Motivation is low.  It’s been a rough few weeks.  Two memorial services for members of my congregation.  A dear friend from our last parish had his appendix burst and underwent emergency surgery Saturday.  At the age of 89.  He’s doing well, but recovery is never a fun thing to experience or watch.  The spouse of my wife’s good friend committed suicide last week leaving his wife and 5-year old child to cope with this loss for the rest of their lives, not to mention his mother.  I continue slogging through discussions with people I care deeply about but who can’t (or won’t) come to grips with the possibility (let alone the reality) of the Biblical God, or even stay engaged in the conversation long enough to make progress (whatever that means).  I’m just about through two books – one a historical overview of the film industry & its relationship to religious groups in America and the other an annoying diatribe against the film industry by conservative pundits with a nasty habit of contradicting themselves every few pages.  Not exactly inspiring.

So when I ran across this article this morning, I figured I could find inspiration.  
Not that I expect anything more substantive than this from, but come on.  I think that the opening line of #8 is really the most telling thing on this list.  It’s certainly the most honest, and because of that, it casts pretty much all the rest into serious doubt in terms of their usefulness and accuracy.  If you can’t trust your own mind, then how do you know it’s ok to break the rules in order to accomplish something great?   How can you trust what your own mind has told you in the majority of these questions?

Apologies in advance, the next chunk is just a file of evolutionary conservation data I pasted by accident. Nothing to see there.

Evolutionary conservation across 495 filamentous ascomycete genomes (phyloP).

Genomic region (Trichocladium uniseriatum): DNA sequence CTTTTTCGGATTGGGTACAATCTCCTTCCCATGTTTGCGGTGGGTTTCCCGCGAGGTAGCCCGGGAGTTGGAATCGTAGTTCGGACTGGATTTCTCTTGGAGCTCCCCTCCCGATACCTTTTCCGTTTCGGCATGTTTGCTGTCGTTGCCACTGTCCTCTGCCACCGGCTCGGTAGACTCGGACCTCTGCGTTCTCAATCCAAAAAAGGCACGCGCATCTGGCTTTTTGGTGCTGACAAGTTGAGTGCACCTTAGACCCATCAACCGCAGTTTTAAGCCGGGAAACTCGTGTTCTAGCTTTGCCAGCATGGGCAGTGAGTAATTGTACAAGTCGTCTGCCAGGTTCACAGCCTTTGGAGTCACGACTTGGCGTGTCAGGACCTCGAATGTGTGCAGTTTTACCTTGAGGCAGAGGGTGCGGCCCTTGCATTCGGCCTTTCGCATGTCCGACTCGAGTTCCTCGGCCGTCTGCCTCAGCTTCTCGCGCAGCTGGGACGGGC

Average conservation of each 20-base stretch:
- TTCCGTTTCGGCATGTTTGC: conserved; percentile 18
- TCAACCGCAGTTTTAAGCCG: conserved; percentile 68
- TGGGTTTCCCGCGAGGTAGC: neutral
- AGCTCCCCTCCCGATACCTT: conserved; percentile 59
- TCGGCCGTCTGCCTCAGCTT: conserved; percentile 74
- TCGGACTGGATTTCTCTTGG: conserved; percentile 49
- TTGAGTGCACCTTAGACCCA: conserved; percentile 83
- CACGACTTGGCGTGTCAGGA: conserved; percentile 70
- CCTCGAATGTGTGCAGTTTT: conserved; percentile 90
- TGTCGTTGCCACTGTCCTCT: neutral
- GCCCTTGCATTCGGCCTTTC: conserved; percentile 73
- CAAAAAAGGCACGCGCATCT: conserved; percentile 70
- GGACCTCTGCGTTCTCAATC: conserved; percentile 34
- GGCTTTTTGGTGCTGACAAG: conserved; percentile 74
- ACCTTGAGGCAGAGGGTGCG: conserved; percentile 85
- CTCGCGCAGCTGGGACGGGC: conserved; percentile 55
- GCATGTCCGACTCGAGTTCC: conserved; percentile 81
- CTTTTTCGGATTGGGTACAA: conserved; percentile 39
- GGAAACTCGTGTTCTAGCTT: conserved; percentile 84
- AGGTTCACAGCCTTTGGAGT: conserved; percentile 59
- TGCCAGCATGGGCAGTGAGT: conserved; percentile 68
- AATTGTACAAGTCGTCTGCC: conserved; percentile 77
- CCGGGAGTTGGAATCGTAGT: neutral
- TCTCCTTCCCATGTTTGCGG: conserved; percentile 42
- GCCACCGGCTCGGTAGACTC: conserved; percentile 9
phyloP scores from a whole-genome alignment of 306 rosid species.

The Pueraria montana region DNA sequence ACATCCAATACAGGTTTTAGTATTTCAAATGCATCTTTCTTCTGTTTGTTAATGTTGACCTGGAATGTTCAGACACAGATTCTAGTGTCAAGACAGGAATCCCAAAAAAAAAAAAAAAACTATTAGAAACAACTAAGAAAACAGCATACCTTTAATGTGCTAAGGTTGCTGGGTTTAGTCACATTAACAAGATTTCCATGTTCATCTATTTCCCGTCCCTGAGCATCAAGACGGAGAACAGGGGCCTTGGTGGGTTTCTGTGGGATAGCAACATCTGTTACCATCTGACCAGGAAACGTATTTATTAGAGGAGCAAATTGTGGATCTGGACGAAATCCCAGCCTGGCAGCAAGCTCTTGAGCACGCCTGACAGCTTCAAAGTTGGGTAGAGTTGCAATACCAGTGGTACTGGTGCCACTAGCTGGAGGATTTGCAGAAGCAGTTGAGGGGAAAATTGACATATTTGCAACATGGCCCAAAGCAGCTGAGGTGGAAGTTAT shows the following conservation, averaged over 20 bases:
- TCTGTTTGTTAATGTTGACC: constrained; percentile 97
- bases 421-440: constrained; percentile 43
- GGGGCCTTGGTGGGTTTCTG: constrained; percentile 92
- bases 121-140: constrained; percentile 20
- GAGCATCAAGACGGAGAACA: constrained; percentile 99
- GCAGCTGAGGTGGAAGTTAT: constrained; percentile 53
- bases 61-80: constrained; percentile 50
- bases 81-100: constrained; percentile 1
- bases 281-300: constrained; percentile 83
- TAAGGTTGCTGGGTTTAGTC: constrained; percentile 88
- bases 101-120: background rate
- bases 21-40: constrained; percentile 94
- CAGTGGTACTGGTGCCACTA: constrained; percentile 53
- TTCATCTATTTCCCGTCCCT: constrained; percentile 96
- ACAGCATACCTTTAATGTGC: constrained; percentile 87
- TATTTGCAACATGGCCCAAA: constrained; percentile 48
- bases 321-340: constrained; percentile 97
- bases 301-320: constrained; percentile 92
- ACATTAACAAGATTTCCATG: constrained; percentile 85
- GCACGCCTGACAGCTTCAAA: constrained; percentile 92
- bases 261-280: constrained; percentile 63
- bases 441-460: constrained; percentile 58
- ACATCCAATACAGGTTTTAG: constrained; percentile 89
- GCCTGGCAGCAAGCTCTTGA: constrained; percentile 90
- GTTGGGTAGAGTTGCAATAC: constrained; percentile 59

Note the emphasis here.  It’s all on me – everything is an I statement.  It’s as though the rest of the world doesn’t exist.  Not your spouse or your kids or your best friend or your boss or your pastor or anyone.  Nobody but you, and you have all the answers, if you can figure out how to outsmart that brain of yours that you admit can’t be trusted.  What a huge load.  In more ways than one.
Some of the ideas here are worthwhile.  Asking Big Questions is a good thing.  But saddling yourself with the sole and ultimate responsibility for answering all of them?  Well, I guess that ensures one thing.  You’ll be coming back to looking for more self-help resources and motivational tips pretty quickly.  I’m certainly not feeling any more motivated than before!

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